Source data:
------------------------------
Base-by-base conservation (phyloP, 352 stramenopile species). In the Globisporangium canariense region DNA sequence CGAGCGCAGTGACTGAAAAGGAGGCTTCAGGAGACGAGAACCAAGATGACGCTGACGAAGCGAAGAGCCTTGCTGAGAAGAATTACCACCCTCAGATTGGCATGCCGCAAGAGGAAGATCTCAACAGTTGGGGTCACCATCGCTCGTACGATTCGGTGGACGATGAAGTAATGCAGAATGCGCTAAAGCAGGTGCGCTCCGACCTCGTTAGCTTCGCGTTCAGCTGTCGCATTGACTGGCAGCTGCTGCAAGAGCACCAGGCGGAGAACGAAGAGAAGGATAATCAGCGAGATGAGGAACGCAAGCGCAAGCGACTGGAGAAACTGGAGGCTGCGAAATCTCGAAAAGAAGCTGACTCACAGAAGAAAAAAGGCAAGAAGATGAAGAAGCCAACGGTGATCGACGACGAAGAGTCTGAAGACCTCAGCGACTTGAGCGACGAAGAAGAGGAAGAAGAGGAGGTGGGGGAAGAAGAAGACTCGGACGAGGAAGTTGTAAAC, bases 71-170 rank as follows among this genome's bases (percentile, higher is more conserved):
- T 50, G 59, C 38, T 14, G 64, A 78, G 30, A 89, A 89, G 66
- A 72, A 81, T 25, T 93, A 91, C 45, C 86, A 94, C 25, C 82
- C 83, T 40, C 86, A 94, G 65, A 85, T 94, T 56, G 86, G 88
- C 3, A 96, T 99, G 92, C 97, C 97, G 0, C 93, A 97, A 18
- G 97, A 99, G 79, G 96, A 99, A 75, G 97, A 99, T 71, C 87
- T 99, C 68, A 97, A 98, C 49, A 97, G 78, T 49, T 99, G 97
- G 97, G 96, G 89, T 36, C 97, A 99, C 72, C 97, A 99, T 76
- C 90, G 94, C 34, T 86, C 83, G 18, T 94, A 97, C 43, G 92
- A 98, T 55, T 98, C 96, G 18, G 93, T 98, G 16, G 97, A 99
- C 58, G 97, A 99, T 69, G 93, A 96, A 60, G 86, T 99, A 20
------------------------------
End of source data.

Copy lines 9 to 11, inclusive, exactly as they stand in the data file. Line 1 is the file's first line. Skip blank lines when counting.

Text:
- C 90, G 94, C 34, T 86, C 83, G 18, T 94, A 97, C 43, G 92
- A 98, T 55, T 98, C 96, G 18, G 93, T 98, G 16, G 97, A 99
- C 58, G 97, A 99, T 69, G 93, A 96, A 60, G 86, T 99, A 20